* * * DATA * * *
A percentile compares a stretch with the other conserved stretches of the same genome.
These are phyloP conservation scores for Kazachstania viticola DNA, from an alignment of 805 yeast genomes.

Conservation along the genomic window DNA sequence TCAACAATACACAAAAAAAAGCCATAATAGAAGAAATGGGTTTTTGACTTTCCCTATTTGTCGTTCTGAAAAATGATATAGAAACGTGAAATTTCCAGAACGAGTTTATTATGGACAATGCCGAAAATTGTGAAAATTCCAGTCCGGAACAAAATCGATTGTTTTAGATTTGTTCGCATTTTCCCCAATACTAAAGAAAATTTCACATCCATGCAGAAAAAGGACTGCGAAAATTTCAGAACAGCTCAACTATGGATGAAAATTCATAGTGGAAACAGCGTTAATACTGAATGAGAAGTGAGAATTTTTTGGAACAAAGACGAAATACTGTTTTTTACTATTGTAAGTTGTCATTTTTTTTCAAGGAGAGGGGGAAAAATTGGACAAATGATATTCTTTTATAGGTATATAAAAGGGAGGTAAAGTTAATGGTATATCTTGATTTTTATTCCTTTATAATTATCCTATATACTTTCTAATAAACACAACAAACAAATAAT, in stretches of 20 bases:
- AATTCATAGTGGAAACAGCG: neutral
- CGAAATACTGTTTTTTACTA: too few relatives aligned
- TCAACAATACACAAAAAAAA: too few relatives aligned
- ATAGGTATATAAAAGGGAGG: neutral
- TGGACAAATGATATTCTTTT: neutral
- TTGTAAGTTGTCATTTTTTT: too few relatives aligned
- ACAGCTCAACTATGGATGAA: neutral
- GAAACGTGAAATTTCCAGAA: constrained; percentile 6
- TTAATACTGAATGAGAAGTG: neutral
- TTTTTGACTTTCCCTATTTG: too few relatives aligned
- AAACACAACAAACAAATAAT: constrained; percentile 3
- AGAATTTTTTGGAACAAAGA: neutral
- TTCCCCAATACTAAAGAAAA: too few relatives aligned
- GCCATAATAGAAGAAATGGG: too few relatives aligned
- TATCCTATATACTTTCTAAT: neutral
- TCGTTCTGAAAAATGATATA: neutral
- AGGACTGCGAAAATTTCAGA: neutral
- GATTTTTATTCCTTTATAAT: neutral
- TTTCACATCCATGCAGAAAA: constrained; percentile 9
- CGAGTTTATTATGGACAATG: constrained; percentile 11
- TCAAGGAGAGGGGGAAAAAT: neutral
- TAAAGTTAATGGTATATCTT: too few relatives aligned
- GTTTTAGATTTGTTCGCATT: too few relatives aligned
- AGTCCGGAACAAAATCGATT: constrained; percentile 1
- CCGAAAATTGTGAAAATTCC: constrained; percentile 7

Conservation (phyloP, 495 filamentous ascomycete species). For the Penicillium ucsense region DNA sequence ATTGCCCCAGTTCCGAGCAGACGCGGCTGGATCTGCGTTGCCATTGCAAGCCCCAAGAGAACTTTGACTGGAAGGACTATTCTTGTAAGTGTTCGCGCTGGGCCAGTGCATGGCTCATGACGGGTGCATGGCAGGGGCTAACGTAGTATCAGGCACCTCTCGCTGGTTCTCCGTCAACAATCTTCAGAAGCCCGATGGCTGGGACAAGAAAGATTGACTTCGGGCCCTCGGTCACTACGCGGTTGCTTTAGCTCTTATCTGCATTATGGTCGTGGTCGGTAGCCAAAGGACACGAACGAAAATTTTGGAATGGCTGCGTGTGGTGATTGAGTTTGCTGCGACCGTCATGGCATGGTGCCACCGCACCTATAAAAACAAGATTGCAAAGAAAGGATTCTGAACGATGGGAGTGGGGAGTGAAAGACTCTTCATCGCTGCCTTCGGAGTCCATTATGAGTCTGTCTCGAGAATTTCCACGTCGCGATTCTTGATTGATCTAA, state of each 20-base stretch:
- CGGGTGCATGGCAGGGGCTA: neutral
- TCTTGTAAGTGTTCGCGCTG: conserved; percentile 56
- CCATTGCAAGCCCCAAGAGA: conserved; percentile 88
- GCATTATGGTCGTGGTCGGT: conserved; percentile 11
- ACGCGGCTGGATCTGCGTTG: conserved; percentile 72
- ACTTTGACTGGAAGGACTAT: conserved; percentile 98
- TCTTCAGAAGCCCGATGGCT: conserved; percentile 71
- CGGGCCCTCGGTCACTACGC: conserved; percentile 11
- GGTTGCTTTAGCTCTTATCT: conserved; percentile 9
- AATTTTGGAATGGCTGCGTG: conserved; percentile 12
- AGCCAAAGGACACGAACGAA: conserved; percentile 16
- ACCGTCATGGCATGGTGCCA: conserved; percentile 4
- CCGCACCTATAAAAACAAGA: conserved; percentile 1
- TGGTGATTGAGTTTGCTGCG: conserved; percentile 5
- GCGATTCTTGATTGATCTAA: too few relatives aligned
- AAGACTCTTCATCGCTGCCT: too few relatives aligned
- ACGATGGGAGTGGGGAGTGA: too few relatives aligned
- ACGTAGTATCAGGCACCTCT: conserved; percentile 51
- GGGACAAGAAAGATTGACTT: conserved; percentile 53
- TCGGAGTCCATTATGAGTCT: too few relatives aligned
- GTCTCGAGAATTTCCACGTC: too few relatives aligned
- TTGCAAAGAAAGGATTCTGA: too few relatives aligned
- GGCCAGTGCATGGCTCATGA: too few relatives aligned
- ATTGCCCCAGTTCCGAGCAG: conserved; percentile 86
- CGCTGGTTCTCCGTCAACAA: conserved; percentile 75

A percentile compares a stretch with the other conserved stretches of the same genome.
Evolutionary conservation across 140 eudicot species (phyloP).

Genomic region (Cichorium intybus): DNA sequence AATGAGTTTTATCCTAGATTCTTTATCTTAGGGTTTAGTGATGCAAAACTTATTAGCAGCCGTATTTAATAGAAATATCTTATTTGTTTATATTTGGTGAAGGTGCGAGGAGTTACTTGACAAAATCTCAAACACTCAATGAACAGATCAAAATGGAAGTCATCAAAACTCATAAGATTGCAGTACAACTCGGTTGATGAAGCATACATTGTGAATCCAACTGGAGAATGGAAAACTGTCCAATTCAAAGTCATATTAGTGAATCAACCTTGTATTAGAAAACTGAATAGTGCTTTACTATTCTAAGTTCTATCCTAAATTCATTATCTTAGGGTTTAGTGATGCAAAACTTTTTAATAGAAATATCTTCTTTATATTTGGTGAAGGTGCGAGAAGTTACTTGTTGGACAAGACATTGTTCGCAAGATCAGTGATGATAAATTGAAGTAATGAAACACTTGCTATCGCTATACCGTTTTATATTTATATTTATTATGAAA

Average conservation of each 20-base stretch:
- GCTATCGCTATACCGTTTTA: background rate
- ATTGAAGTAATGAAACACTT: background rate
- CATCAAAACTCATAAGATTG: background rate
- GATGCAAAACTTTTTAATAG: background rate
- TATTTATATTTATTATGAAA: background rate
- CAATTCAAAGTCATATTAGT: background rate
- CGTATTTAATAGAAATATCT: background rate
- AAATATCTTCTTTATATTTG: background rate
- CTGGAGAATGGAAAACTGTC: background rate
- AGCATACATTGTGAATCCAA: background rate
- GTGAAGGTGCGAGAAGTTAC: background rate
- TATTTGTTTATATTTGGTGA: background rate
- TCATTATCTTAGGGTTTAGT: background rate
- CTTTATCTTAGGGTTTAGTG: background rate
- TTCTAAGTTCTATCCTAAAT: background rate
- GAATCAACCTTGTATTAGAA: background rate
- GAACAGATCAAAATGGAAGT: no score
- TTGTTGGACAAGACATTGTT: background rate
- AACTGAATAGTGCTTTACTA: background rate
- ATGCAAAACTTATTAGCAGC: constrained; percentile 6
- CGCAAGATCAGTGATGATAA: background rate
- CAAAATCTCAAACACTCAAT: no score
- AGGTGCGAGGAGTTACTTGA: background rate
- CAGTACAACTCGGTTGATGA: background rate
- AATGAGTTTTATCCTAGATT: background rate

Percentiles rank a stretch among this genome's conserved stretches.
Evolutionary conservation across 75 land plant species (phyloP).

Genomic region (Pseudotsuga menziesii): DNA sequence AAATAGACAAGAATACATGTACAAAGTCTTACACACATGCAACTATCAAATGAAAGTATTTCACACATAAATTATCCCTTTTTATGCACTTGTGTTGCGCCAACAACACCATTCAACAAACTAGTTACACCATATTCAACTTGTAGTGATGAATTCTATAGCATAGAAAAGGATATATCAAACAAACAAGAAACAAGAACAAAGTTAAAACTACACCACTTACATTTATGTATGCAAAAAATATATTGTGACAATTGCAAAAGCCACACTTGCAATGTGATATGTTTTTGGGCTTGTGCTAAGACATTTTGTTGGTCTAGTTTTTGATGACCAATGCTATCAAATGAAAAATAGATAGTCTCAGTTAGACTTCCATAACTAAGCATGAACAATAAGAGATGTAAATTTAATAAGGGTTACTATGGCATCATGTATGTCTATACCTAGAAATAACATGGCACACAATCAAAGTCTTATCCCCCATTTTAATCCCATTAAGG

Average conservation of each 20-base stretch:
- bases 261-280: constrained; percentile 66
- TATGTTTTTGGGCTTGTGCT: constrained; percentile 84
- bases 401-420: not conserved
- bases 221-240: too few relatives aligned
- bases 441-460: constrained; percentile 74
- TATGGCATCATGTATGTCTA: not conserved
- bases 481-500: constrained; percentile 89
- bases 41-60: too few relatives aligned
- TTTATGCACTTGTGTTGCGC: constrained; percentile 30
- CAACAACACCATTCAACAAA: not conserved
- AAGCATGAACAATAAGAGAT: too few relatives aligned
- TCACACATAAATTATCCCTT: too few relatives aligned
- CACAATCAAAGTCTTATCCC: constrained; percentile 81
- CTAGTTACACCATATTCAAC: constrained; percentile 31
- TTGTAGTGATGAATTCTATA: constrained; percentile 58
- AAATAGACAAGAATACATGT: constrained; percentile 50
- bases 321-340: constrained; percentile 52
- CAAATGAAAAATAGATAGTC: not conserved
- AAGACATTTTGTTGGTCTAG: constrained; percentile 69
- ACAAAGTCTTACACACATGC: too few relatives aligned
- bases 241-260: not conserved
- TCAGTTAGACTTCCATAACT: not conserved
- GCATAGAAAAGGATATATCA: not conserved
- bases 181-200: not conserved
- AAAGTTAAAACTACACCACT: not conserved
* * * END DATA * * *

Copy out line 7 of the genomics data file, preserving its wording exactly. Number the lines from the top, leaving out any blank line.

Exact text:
- ATAGGTATATAAAAGGGAGG: neutral